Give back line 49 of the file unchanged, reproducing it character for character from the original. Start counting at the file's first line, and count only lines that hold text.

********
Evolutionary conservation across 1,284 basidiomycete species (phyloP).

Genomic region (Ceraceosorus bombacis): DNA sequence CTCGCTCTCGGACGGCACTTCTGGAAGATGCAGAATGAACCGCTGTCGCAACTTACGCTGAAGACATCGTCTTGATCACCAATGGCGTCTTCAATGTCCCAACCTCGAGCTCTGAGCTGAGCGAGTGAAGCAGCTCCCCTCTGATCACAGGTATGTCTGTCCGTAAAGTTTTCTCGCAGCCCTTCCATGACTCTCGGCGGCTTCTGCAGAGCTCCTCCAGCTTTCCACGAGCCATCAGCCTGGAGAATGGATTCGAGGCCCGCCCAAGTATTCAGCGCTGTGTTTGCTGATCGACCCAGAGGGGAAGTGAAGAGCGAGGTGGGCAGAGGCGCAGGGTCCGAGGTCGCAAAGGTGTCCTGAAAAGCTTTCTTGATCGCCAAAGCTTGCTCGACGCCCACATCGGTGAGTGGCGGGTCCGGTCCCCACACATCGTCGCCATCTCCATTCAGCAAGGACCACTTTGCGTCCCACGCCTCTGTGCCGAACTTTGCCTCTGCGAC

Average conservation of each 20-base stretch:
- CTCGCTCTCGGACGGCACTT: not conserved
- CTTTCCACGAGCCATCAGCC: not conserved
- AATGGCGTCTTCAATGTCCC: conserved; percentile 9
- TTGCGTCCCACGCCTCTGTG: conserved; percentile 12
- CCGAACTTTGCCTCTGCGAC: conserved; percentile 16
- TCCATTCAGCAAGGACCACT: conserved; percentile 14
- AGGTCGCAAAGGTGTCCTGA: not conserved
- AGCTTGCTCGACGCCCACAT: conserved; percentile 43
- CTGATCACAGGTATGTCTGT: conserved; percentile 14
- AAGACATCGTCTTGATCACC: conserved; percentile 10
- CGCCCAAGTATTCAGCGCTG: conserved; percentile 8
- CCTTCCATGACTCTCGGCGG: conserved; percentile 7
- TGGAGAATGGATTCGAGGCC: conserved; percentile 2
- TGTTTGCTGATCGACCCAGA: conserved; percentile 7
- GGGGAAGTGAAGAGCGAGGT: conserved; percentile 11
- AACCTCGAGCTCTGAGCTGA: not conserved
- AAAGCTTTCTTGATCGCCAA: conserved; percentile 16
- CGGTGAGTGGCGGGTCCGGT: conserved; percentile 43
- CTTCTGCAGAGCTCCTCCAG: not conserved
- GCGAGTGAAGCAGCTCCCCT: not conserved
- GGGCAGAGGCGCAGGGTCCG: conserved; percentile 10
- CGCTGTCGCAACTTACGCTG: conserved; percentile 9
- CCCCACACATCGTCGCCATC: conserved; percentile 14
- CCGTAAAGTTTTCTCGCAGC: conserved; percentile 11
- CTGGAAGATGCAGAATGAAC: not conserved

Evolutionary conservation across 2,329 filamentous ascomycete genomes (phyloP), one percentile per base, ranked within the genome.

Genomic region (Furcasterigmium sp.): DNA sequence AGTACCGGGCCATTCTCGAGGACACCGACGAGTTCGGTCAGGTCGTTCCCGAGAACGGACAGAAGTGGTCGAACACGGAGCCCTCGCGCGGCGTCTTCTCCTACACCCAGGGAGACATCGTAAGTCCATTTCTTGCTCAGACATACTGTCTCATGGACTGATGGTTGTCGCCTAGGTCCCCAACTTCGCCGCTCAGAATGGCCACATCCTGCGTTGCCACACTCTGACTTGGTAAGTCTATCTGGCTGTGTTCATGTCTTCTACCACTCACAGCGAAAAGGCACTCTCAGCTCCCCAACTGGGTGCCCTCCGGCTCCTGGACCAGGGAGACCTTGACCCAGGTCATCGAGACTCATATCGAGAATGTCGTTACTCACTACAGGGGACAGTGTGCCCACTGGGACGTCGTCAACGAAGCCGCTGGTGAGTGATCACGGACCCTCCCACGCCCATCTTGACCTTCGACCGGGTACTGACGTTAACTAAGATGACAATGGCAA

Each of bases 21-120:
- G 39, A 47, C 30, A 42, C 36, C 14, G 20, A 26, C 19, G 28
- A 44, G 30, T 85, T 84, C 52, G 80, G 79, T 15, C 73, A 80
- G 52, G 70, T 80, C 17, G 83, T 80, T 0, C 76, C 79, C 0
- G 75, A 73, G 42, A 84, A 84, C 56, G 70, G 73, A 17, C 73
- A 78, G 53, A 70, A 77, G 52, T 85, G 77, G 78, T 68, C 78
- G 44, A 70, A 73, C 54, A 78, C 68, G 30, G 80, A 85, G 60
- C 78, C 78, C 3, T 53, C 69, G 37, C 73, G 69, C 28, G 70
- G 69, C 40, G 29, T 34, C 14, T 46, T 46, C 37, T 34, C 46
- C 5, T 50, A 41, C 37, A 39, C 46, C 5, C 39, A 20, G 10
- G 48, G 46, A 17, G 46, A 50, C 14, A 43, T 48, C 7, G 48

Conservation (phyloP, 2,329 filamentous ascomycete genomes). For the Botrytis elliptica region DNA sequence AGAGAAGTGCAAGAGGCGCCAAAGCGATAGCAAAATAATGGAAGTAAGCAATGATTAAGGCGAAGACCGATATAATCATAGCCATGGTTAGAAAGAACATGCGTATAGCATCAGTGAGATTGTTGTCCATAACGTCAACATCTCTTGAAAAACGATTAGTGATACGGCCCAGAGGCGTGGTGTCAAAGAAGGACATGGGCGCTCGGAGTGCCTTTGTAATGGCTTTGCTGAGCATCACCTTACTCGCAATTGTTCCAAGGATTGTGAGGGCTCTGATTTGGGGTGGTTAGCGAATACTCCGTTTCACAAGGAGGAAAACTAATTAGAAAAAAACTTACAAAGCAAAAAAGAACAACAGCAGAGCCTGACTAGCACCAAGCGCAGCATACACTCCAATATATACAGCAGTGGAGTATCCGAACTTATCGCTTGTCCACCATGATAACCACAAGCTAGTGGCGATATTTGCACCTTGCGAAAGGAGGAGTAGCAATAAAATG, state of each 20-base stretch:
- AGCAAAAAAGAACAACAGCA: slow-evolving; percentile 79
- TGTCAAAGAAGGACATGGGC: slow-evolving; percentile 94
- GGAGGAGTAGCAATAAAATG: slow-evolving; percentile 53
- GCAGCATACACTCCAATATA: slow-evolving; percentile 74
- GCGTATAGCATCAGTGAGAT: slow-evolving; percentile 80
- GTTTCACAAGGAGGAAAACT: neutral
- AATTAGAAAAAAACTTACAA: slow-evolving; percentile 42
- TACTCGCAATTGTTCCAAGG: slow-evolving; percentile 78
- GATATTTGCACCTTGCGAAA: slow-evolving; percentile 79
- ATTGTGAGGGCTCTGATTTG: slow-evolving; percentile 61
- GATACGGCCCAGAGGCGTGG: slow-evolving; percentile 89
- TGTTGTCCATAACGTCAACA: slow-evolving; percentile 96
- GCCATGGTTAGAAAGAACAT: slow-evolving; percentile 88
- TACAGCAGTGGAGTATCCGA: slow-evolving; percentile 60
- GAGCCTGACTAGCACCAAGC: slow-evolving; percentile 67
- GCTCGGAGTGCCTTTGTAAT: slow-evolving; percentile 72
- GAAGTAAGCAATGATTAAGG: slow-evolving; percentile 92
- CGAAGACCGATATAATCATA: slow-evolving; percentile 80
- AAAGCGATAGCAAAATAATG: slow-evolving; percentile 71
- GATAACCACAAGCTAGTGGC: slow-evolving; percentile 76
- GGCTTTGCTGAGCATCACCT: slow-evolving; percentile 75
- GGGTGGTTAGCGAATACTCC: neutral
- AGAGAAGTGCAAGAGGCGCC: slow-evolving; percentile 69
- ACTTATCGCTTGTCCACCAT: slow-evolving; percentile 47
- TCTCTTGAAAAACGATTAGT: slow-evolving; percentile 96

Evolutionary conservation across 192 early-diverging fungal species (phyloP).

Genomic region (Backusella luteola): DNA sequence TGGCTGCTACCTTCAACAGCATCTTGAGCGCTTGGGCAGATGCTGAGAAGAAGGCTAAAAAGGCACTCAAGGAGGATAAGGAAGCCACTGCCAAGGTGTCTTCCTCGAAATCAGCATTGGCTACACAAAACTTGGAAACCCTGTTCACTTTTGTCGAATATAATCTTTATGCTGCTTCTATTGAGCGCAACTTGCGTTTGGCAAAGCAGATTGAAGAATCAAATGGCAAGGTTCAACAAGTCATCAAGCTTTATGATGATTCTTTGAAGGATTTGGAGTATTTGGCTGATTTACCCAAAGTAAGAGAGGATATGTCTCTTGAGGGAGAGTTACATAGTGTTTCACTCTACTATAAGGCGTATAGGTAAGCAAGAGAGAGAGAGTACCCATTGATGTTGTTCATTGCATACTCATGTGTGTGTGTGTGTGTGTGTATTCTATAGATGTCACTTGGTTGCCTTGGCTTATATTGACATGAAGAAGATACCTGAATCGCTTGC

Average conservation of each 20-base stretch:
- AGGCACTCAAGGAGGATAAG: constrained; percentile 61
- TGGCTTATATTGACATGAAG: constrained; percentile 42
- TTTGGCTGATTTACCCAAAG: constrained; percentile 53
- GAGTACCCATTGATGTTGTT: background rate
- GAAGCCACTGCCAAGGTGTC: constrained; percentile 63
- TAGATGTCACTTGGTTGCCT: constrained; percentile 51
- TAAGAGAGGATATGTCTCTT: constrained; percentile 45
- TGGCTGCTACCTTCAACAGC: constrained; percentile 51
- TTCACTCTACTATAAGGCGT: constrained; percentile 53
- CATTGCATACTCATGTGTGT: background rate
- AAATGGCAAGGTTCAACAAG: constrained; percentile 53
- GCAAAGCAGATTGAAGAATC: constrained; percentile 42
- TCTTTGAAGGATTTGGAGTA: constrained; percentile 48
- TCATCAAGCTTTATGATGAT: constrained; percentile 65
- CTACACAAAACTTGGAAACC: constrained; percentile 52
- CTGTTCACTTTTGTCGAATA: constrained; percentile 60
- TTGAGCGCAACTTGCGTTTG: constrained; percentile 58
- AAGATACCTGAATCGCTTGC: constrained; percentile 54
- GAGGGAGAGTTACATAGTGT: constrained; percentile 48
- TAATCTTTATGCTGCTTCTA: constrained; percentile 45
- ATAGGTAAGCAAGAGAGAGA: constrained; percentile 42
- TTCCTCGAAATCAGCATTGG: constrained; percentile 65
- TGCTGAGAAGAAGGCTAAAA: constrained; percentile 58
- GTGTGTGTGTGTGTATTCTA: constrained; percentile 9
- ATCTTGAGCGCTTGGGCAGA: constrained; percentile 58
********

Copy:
- AATTAGAAAAAAACTTACAA: slow-evolving; percentile 42